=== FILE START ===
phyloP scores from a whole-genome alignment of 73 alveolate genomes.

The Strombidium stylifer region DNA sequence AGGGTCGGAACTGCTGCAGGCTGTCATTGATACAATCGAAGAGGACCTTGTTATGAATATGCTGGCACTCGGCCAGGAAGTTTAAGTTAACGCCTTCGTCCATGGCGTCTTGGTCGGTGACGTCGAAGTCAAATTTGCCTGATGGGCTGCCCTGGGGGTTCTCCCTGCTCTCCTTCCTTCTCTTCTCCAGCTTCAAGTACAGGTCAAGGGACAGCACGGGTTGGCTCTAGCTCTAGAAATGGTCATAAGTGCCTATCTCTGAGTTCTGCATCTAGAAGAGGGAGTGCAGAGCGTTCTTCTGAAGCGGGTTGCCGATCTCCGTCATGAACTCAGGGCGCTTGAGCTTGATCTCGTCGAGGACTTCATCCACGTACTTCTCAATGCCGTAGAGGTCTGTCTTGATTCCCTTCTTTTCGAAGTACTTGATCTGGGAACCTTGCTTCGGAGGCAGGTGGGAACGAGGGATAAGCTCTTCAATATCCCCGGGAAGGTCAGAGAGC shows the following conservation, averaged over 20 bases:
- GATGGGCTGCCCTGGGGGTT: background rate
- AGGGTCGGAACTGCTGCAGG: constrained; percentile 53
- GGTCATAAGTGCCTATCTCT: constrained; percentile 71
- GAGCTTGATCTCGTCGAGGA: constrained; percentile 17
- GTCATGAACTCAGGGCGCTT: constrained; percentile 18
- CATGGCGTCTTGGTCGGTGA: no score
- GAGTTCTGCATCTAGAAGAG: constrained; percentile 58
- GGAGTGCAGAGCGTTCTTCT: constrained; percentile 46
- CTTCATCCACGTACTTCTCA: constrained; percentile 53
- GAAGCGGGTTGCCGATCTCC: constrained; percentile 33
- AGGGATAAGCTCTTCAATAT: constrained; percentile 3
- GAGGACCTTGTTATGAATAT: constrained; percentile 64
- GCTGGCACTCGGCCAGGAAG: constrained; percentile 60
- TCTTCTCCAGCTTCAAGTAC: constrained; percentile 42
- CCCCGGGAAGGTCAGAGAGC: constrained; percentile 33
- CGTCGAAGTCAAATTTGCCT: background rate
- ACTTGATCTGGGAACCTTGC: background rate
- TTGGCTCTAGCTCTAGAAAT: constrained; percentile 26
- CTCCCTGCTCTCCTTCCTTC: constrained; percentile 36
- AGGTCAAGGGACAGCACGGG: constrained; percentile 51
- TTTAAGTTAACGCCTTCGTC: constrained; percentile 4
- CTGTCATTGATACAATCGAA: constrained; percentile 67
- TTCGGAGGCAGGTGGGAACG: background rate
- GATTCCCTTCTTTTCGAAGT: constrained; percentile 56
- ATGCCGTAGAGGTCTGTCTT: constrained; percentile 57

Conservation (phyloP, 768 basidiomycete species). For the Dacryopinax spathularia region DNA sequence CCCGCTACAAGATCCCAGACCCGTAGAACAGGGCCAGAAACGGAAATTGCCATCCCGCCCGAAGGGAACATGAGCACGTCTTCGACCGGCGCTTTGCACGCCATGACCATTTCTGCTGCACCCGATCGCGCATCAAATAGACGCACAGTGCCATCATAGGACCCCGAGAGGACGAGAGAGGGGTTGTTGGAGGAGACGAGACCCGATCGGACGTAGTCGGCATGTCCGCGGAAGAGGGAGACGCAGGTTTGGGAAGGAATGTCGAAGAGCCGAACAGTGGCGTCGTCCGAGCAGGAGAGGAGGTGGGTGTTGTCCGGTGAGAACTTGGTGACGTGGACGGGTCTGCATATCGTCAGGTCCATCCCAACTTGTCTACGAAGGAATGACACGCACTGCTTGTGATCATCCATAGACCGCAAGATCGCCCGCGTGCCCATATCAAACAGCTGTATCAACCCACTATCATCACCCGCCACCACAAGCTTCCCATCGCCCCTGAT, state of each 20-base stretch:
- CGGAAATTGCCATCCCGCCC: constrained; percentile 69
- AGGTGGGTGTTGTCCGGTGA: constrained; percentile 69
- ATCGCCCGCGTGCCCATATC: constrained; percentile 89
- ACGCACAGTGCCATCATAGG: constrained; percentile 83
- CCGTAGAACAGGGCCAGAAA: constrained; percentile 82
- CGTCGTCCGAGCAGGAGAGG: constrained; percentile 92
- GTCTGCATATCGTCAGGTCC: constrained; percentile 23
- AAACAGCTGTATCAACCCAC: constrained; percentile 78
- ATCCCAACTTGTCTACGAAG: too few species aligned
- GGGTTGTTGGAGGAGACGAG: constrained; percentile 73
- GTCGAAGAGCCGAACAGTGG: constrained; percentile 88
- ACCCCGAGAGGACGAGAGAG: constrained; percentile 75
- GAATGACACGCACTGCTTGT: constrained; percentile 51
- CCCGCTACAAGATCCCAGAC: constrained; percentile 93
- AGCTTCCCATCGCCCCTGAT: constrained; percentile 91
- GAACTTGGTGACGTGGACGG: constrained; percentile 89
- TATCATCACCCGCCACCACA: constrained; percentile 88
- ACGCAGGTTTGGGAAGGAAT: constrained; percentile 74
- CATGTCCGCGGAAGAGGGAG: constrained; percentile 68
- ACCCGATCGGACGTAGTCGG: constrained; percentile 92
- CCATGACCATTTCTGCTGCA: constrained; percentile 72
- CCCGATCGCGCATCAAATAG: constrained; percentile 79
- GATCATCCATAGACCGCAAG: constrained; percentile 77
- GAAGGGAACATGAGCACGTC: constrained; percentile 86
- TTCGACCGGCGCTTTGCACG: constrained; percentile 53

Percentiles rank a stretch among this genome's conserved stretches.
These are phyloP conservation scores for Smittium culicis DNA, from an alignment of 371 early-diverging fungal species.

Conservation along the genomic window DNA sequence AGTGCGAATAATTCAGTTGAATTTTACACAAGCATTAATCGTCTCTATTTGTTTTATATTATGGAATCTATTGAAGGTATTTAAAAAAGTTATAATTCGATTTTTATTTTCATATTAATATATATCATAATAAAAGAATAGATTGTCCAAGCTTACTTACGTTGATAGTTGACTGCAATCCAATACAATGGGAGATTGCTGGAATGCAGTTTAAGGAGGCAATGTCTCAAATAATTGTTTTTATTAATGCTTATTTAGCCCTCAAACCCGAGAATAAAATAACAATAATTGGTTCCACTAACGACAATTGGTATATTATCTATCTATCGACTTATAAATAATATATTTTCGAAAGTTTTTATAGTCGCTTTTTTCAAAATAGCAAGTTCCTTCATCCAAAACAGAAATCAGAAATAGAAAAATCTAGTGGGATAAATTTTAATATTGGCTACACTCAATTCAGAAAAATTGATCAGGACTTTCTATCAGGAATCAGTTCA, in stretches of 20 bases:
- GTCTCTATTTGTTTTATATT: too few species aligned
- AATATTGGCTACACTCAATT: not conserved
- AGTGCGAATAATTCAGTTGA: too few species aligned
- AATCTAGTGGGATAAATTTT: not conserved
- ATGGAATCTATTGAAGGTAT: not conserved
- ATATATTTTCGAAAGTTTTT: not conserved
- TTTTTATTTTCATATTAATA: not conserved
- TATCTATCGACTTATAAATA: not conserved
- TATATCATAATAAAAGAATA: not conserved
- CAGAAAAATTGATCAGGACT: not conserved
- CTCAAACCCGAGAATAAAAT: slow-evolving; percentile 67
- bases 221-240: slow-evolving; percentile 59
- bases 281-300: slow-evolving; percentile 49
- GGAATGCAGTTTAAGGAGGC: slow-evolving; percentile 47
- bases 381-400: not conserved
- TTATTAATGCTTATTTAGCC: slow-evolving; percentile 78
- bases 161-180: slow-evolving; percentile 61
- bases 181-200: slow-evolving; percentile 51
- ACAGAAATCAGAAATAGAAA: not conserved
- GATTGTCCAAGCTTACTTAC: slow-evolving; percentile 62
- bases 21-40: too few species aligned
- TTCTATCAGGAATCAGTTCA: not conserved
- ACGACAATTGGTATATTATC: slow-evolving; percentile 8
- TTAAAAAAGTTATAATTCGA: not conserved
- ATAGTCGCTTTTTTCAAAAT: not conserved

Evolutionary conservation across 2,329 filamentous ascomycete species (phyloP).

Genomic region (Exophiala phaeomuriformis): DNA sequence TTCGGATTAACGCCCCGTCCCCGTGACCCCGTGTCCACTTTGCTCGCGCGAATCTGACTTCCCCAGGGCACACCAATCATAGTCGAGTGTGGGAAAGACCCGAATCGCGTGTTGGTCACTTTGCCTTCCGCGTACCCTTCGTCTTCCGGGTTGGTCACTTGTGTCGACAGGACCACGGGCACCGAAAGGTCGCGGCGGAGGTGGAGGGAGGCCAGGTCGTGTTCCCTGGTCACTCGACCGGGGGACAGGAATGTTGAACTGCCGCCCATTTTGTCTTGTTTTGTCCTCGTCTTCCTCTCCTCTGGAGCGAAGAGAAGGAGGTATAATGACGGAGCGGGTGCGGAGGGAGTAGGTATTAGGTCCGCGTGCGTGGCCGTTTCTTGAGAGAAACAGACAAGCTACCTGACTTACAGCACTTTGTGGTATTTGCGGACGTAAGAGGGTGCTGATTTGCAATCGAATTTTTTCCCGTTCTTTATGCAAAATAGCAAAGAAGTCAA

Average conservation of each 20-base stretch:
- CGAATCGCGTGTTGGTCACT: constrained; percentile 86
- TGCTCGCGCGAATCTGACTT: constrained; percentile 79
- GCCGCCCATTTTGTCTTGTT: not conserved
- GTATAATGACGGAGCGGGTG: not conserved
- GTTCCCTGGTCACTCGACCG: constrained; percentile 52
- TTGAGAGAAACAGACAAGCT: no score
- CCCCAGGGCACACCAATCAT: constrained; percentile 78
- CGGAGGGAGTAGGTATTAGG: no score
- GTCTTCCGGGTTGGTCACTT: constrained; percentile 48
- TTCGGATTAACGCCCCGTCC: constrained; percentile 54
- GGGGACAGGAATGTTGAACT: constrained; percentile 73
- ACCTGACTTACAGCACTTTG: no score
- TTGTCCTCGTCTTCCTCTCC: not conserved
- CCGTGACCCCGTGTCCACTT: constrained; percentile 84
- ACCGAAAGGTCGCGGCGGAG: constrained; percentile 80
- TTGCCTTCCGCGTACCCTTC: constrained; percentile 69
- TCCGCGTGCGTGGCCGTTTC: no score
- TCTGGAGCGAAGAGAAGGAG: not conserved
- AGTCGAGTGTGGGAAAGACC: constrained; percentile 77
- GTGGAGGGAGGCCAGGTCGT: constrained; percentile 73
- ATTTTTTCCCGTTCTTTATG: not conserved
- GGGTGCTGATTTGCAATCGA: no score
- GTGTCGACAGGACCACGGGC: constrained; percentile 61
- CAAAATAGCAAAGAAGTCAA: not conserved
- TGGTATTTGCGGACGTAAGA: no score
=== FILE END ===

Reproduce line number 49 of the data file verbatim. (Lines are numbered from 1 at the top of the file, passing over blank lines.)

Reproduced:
- CCATGACCATTTCTGCTGCA: constrained; percentile 72